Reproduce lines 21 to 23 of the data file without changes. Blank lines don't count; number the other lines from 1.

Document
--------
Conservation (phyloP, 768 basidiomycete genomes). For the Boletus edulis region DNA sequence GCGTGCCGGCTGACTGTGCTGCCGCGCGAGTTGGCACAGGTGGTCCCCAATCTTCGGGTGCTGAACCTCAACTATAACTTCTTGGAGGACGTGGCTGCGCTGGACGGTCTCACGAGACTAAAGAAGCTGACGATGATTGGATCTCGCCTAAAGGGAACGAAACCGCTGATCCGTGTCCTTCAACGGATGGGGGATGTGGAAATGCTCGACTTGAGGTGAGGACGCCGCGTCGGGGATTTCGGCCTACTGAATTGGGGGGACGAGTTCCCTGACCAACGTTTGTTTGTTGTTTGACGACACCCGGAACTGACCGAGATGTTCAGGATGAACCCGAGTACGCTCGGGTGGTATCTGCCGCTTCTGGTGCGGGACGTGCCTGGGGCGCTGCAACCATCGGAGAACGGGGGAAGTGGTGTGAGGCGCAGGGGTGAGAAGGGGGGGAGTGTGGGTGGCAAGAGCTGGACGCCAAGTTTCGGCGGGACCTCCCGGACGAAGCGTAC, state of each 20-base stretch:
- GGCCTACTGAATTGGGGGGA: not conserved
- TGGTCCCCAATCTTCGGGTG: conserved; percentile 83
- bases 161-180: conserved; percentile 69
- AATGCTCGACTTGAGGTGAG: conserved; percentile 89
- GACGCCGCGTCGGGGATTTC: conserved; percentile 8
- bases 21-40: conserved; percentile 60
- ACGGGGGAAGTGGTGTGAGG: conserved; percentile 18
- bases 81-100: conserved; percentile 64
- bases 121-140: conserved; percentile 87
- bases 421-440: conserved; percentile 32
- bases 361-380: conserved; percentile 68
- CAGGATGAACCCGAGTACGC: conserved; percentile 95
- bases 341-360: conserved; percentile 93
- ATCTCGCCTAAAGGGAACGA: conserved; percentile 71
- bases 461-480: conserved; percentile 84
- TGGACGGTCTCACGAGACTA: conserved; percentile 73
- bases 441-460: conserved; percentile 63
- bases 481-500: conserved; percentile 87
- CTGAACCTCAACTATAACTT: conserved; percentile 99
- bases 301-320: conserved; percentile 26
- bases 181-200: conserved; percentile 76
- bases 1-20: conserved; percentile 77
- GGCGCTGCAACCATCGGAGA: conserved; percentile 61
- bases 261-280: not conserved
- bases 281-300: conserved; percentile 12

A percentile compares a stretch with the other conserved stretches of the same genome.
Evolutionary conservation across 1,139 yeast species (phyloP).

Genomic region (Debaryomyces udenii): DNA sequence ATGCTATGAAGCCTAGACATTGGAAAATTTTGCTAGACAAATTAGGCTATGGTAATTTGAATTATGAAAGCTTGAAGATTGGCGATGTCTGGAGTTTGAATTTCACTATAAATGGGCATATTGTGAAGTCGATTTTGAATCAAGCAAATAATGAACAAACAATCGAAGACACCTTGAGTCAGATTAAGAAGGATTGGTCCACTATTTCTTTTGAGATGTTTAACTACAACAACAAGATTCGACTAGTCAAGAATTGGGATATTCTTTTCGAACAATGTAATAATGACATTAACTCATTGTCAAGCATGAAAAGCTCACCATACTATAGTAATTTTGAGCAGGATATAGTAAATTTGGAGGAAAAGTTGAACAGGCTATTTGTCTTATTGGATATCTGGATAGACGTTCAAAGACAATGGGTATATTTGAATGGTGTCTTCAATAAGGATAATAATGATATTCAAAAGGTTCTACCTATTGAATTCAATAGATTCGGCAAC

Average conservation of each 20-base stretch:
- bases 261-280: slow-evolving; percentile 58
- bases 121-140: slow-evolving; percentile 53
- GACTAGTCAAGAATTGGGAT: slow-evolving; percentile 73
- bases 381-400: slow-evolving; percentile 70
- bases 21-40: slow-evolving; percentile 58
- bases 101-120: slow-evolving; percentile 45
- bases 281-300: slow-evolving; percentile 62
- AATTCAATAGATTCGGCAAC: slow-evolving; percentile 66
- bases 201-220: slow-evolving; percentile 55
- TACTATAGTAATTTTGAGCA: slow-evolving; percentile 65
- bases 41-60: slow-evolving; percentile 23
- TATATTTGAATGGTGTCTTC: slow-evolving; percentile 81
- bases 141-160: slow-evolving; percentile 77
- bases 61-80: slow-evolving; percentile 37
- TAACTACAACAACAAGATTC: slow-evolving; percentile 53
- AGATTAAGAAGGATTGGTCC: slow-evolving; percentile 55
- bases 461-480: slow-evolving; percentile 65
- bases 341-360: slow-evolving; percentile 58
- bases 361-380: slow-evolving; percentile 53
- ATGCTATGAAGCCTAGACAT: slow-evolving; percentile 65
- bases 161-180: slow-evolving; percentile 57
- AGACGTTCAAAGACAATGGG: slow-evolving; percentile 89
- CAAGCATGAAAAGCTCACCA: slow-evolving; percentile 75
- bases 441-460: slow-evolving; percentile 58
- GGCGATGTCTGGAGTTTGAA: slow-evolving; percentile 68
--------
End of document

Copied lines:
- bases 301-320: conserved; percentile 26
- bases 181-200: conserved; percentile 76
- bases 1-20: conserved; percentile 77